Finally Flying Singer gained his Private Pilot licence

Dual cross-country -
I flew several of these medium-length flights (over 50 nm from home), requiring detailed flight planning, weather briefings, flight plans, careful navigation, and ATC flight-following.
The first was Worcester (ORH) to Pittsfield, MA.
The second was in Los Angeles, California, from El Monte (EMT) to French Valley (small desert airport, F70) to Chino (my namesake, CNO) and back to El Monte.
The third was a rehearsal for the solo, ORH to Concord, NH (CON) and back on January 2, 2001 - the snow-covered terrain was beautiful on this sunny winter day.
I did two of these ORH-CON solo x/c flights.
The first one was "the" solo x/c, January 22 and it went well except for the part where I busted Manchester's Class C airspace (preoccupied with avoiding some clouds, I waited too long to call them up for flight following from CON back to ORH and was already in their airspace when I contacted them - bad move, but I said I was sorry and will NEVER do THAT again).
This is a serious thing, and I could have gotten into trouble over it if the controller had not been so understanding of my student status!

Mr .7777

The second ORH-CON solo x/c was PLANNED to be my LONG solo cross country, ORH-CON-SFM-ORH (Sanford, Maine), but I ran into some trouble around Manchester, and this time it wasn't my fault!
When I contacted MHT for flight following, they gave me a transponder squawk code, and I read it back and dialed it in as normal. But when MHT called me back, they said was squawking 7777, one of the forbidden codes (used by military interceptors - the C152 doesn't qualify!). My XPDR was broken and transmitting the wrong code!
Before I had decided what to do about this, I noticed that the attitude indicator was showing a steep descending left turn while I was straight and level. My vacuum pump had failed, so the directional gyro was also bad (apparently 7777 is not my lucky number). I landed at Concord and called Amity. They told me to fly the airplane back to ORH, swinging west to avoid MHT's Class C airspace (no need for XPDR in that case). It was a clear VFR day and I flew home without further trouble (mainly using the magnetic compass and visual references).
I noticed that the attitude indicator was showing a steep descending left turn while I was straight and level.
FlyingSinger's office building

Night Moves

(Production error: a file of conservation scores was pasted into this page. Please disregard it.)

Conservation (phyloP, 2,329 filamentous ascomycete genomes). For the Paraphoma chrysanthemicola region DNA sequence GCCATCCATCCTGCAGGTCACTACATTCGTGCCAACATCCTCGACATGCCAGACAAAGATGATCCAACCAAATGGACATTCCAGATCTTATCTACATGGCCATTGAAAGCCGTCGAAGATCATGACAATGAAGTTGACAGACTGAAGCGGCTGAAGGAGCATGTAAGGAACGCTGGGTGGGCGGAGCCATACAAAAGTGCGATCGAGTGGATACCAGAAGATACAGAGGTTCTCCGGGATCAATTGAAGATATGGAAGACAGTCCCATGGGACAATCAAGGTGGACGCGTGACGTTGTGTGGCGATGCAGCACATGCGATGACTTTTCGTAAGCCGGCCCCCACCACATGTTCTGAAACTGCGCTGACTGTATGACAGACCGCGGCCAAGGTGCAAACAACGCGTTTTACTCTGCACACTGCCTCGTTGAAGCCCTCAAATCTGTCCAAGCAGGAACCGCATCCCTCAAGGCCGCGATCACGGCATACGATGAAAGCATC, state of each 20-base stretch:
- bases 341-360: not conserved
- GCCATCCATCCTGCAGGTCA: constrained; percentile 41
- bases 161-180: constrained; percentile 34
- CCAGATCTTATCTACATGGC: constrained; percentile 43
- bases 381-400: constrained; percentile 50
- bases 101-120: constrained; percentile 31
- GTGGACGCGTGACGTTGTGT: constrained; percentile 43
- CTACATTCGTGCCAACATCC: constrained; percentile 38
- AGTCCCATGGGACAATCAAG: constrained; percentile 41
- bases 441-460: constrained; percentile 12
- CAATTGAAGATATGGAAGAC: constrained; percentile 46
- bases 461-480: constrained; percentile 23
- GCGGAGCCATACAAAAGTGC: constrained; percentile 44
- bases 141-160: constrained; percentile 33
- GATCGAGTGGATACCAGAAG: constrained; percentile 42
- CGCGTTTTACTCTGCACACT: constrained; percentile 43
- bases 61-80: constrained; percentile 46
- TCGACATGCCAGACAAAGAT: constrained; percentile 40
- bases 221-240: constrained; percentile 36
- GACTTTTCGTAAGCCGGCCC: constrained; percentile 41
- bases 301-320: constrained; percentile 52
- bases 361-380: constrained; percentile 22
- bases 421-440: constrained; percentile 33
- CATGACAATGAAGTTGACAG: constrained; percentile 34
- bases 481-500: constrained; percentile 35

Although I had flown one local night flight to practice landings, I had trouble getting the rest of the requirements done.
Winter weather and schedule conflicts kept delaying my night flights at ORH (one flight was to be yet another dual x/c to CON, but at night - all required night work for the private pilot rating is dual). Finally I had a business trip to Los Angeles and decided to try some night moves out there.
I scheduled a night x/c with a CFI from Chino (CNO) to Palm Springs (PSP) and back. The combination of night flying, unfamiliar terrain, new glasses, and heavy ATC comms was bit overwhelming, but the CFI helped me out and it went OK. I followed the I-10 Freeway through the Banning Pass into PSP, steering well clear of the 10,000 foot mountain to my right and the 6,000 footer to me left.
On the same trip, I also scheduled a night-landing session at El Monte (EMT), completing my 10 required night landings (all to a full stop). Around this time I also took the FAA knowledge exam (still called "the written" even though it's done on a computer). I had studied a lot and got 98% on the test (one wrong out of 60 questions).
I had prepared mainly by self-study (various books and the Jeppesen FliteSchool CD-ROM course).

Long solo cross country

I finally did the long cross-country on April 10, 2001, and it was pretty uneventful, though I did spend a good 10 minutes circling about 10 miles west of Sanford while I decided which runway to use and how to enter the pattern for it (there was conflicting info on the radio for this uncontrolled airport that I had never visited - two runways in use, and I thought at first that one of them was right traffic - I stayed a safe distance away while I sorted it out).
The view of the Maine seacoast was magnificent.

Check ride prep time

With all my requirements out of the way, I began to study and practice for the check ride with a DE (designated examiner).
I scheduled it with Ray Collins, a captain for Continental Airlines. There wasn't too much information on what he was like since most students at Amity flew their check rides with a different DE up at MHT. But I figured, if I'm ready, I'm ready for anyone, and I wanted to get it done while I was "fresh" from my practice flights and before a planned trip to Germany
Ray wanted me to meet him at North Central Rhode Island Airport (SFZ), so I flew down there a couple of times in the days before to check out the area and get used to landing there in gusty spring-weather conditions. He assigned a cross-country to plan (SFZ to Lebanon, NH), and May 14 was to be the day.

The Big Day (May 14, 2001

I got a late start this morning due to my flight instructor remembering something at the last minute.
I flew N4669L (considered the "best" of the three C152's) down from Worcester to Pawtucket (SFZ, North Central RI Airport, about a 20 minute flight from Worcester, barely north of the PVD Class C) just in time for my 9 am appointment with the DE, Ray Collins.
The paperwork and oral part of the exam went very well, with a lot of emphasis on runway incursions, airspace questions, aircraft systems, etc and not much on regulations. I was pretty solid on that stuff.
But I was worried about the flight test part because the air was very bumpy and I was getting bounced all around on the way down (plus my practice in similar conditions the last few days had not really been my best flying). Examiners must understand this and I guess I did OK after all. He didn't ask me to do as many maneuvers or landings (just 3) as I expected, but I'm not complaining (I think he had an appointment or something - he seemed a bit rushed).